That being said, none of this controlled chaos is exactly unique in the medium of video games. Woo may have helped to forge the imagery of filmic and then later video game action sequences, but he isn’t exactly breaking new ground 15 years and countless action film and action video games later.
...and a lot of smoking.
Admittedly, Stranglehold is a particularly lovely-looking game with its high-def, next gen graphics. Some of its effects are truly astonishing. In particular, I have to give mad props to the team for their work on the smoke effects for many chain smoking characters in the game. As a fellow chain smoker, I have never seen such authentic looking tendrils of cigarette smoke snake their way across my television screen. If you want to talk visceral reactions, I often found myself pausing to go burn one myself after a cut scene.
In addition to such “smoker-enabling” effects, the character models are also extremely lifelike, and the recognizable actors (like Hard-Boiled star Chow Yun-Fat) look equally authentic.
Finally, many of the settings are truly detailed and unique looking. You won’t run across a single room that looks identical to the last. And with extremely destructible elements, chewing through the scenery with a hail of bullets is especially satisfying and seemingly realistic as lights and windows shatter, bridges collapse, and cover erodes as you dodge for dear life.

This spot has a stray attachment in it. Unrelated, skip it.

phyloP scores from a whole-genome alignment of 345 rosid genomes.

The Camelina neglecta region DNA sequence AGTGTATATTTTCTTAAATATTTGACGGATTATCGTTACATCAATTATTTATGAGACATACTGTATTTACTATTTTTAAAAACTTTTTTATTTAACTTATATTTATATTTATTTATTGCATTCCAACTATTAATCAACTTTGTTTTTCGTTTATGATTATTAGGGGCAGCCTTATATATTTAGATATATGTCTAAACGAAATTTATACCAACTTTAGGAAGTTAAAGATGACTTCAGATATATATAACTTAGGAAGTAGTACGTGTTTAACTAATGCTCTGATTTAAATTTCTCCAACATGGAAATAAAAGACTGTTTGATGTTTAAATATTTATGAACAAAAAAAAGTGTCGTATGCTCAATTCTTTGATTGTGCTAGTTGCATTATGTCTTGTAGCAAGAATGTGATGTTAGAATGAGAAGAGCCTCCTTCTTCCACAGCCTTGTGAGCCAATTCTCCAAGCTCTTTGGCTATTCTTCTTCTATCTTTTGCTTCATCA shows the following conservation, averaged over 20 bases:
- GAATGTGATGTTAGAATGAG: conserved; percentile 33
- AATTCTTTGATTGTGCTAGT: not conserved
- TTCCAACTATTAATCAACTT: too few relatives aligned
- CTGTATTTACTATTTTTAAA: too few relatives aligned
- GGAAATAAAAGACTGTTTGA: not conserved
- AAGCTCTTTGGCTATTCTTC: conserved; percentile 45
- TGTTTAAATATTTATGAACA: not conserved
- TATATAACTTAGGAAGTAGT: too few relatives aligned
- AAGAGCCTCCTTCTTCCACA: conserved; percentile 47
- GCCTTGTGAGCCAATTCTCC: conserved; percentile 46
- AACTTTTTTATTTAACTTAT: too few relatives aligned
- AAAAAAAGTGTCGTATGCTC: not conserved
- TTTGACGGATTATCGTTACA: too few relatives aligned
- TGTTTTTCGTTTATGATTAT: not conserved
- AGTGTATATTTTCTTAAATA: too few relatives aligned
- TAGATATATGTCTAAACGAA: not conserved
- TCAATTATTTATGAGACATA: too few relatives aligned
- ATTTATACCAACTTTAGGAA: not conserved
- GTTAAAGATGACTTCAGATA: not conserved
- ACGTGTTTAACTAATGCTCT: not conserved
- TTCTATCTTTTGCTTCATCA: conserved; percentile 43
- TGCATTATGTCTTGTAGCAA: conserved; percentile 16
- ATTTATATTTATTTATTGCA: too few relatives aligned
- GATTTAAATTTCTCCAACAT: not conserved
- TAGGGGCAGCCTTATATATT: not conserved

Visual authenticity aside, though, Stranglehold most closely resembles Hard Boiled in that it, like the film, seems largely a series of very pretty, very stylish action sequences unified by only the thinnest veneer of a plot and motivations for characters. It’s only the veneer that truly matters here. As a result, like the film, the visceral delight of watching some truly amazing physics-defying stunts and, in the case of the game, finding yourself responsible for enacting them is more an experience akin to the explosive sugar rush of a bowl of sugar coated marshmallows than a truly substanative and nutritious breakfast.
I guess—as I feel about Woo’s original film –- that I appreciate the aesthetic that Woo has added to the action genre, but I am more appreciative of those who learned from his visual style but have been able to find heartier, more substantive fare to wrap such compelling imagery around. Woo is responsible for influencing some great video games and great films. But, his own Hard-Boiled and Stranglehold remain in the shadow of their progeny by being remaining largely something to look at, without much to consider once the lead has stopped flying.
// Moving Pixels